Are You Living with a Problem Gambler?

The loved ones of problem gamblers experience emotional distress and financial hardship, not that unlike the problem gambler themselves.  To determine if you are living with a problem gambler, ask yourself the following questions:

  1. Do you find yourself constantly bothered by bill collectors?
  2. Is the person in question often away from home for long, unexplained periods of time?
  3. Does this person ever lose time from work due to gambling?
  4. Do you feel that this person cannot be trusted with money?
  5. Does the person in question faithfully promise that he or she will stop gambling, beg, plead for another chance, yet gamble again and again?
  6. Does this person ever gamble longer than he or she intended to, until the last dollar is gone?
  7. Does this person immediately return to gambling to try to recover losses or to win more?
  8. Does this person ever gamble to get money to solve financial difficulties or have unrealistic expectations that gambling will bring the family material comfort and wealth?
  9. Does this person borrow money to gamble with or to pay gambling debts?
  10. Has this person's reputation ever suffered due to gambling, even to the extent of committing illegal acts to finance gambling?
  11. Have you come to the point of hiding money needed for living expenses, knowing that you and the rest of the family may go without food and clothing if you do not?
  12. Do you search this person's clothing or go through his or her wallet when the opportunity presents itself or otherwise check on his/her activities?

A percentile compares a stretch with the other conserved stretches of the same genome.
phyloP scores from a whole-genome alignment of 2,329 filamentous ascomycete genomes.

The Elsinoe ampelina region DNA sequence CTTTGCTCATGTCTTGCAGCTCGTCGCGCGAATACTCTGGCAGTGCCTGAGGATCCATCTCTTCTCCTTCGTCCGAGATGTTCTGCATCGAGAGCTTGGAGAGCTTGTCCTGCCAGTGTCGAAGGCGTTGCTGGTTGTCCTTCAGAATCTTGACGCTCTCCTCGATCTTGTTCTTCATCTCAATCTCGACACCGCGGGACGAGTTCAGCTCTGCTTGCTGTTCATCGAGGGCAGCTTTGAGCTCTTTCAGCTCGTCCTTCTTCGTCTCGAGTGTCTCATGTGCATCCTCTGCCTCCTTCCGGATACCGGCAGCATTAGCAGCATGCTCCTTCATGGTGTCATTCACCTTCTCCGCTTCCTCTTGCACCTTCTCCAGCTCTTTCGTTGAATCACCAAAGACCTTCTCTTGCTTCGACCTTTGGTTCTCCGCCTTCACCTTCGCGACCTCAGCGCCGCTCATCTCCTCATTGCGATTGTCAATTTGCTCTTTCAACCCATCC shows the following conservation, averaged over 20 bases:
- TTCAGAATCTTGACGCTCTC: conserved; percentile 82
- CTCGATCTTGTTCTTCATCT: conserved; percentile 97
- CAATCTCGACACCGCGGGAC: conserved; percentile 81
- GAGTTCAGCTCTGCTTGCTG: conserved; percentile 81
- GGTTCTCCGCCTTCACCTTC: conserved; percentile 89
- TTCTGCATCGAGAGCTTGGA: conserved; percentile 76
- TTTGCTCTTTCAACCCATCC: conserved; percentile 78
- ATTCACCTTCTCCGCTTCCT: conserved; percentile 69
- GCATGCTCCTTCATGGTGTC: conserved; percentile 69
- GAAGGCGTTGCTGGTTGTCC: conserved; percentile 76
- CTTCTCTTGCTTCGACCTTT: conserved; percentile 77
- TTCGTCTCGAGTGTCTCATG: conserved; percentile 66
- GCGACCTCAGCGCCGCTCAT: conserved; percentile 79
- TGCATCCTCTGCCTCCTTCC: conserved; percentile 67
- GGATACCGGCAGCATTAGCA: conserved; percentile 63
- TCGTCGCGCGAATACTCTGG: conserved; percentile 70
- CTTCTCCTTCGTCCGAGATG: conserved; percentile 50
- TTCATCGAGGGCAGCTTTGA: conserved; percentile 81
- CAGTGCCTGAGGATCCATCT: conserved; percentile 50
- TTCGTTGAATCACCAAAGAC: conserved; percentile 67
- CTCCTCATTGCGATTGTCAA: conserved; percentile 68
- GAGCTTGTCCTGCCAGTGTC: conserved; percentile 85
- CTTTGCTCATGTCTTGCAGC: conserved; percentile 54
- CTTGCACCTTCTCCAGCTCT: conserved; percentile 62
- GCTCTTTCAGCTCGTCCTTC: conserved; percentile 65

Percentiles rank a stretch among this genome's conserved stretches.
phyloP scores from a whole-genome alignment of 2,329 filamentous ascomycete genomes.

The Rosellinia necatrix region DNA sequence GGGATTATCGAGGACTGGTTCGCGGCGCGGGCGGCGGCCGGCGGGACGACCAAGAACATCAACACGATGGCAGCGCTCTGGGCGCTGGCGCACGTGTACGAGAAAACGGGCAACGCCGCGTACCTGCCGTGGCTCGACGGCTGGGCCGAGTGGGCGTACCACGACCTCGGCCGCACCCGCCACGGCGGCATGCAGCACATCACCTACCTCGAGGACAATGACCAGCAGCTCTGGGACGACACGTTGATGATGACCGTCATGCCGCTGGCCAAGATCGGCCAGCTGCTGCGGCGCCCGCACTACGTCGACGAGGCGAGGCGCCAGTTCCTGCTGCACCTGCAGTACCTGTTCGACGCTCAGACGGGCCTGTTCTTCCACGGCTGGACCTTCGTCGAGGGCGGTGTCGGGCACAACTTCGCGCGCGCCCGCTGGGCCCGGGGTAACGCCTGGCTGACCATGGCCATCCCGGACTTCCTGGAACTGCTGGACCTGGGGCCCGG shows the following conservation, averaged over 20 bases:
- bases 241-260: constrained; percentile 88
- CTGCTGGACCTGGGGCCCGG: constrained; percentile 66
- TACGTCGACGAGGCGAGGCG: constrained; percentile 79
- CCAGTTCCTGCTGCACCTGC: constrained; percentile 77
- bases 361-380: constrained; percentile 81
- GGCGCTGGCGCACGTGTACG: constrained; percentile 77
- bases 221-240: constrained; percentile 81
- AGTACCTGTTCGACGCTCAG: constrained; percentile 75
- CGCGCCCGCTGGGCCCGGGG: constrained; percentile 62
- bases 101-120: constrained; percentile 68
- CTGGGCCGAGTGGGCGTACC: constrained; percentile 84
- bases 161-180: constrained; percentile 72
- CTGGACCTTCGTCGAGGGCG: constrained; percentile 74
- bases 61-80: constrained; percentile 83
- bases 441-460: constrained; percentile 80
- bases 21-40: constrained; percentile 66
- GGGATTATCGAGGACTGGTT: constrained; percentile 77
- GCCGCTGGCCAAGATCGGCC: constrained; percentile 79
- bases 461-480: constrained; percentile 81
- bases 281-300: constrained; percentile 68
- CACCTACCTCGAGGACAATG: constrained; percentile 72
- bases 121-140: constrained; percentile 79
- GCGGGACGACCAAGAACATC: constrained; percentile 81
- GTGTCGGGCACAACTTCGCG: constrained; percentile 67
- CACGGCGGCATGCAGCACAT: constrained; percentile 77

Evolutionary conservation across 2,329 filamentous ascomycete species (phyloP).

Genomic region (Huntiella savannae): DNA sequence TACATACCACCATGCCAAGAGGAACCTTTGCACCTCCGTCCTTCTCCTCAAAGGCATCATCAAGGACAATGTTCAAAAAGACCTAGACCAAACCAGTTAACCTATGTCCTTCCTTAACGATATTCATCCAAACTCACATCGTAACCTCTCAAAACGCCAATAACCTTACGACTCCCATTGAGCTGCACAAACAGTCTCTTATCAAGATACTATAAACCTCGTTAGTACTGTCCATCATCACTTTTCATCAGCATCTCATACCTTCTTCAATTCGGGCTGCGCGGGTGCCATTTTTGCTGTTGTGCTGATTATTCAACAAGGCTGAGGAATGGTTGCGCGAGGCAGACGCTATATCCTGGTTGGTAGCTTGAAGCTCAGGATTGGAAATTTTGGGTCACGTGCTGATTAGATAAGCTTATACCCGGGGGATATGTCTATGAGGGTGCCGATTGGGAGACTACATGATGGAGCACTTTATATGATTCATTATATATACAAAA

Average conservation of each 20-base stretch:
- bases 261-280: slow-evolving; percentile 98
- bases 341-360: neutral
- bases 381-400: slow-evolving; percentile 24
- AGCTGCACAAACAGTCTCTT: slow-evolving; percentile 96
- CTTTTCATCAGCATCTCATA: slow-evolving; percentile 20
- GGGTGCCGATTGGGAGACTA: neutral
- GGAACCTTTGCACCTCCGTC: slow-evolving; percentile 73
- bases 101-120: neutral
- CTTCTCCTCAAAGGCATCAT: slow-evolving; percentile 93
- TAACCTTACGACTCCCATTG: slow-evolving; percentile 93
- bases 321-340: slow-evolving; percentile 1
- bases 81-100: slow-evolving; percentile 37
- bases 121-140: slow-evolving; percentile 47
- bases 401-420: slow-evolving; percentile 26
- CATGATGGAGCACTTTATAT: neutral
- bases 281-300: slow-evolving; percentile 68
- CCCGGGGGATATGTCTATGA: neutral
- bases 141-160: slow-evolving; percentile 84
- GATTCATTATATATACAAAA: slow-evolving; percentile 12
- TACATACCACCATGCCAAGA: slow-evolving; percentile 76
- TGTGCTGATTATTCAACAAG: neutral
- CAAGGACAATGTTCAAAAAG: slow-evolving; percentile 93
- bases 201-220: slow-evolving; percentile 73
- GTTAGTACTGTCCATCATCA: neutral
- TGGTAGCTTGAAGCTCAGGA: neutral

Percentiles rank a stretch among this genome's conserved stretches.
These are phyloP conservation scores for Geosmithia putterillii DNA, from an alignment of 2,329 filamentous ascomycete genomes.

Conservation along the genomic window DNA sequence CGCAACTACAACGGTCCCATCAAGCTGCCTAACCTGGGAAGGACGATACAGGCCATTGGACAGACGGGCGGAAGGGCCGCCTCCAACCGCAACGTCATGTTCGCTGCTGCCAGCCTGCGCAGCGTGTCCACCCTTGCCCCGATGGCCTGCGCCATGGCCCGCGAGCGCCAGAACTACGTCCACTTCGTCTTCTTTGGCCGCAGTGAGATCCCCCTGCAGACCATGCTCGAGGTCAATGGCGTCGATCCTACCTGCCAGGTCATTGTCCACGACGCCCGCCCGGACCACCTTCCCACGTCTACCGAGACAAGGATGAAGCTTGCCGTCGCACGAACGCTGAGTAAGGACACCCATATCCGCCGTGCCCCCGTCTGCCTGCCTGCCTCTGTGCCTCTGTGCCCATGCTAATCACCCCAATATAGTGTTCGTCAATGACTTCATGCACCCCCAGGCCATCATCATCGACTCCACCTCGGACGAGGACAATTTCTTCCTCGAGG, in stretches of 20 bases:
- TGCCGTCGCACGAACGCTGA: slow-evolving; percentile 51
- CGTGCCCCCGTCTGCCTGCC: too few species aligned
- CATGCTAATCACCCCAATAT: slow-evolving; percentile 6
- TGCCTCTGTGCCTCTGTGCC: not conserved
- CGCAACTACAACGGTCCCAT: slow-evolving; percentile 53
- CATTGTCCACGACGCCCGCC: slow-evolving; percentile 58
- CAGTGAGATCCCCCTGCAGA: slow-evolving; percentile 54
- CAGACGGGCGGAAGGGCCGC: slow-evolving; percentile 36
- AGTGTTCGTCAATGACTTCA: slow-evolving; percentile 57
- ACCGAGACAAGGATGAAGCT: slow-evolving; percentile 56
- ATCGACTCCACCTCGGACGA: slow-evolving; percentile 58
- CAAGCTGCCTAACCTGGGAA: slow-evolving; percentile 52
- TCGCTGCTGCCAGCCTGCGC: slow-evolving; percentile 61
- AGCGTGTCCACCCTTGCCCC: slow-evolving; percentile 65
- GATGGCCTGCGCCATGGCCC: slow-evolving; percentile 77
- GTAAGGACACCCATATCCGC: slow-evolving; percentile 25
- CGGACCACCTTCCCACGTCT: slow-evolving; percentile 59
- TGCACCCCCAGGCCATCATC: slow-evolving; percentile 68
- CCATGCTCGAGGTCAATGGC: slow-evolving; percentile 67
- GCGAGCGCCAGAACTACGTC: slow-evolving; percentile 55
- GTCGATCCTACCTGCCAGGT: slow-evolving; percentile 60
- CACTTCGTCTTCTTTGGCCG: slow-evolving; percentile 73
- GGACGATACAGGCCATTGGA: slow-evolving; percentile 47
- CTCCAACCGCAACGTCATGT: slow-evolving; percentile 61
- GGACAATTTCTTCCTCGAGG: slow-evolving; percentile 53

13. Does the person in question hide his or her money?
  14. Have you noticed a personality change in the gambler as his or her gambling progresses?
  15. Does the person in question consistently lie to cover up or deny his or her gambling activities?
  16. Does this person use guilt induction as a method of shifting responsibilities for his or her gambling on to you?
  17. Do you attempt to anticipate this person's moods or try to control his or her life?
  18. Does this person ever suffer from remorse or depression due to gambling, sometimes to the point of self-destruction?
  19. Has the gambling ever brought you to the point of threatening to break up the family unit?
  20. Do you feel that your life together is a nightmare?

If you answered yes to six or more of these questions, you may be living with a problem gambler.  You can get assistance in coping with the challenges of living with a problem gambler.  It is not necessary that the person with the problem get help before you do.  There is support for you, to gain serenity and peace of mind. 
Adapted from Gam-Anon

Please visit the Resource page for more information.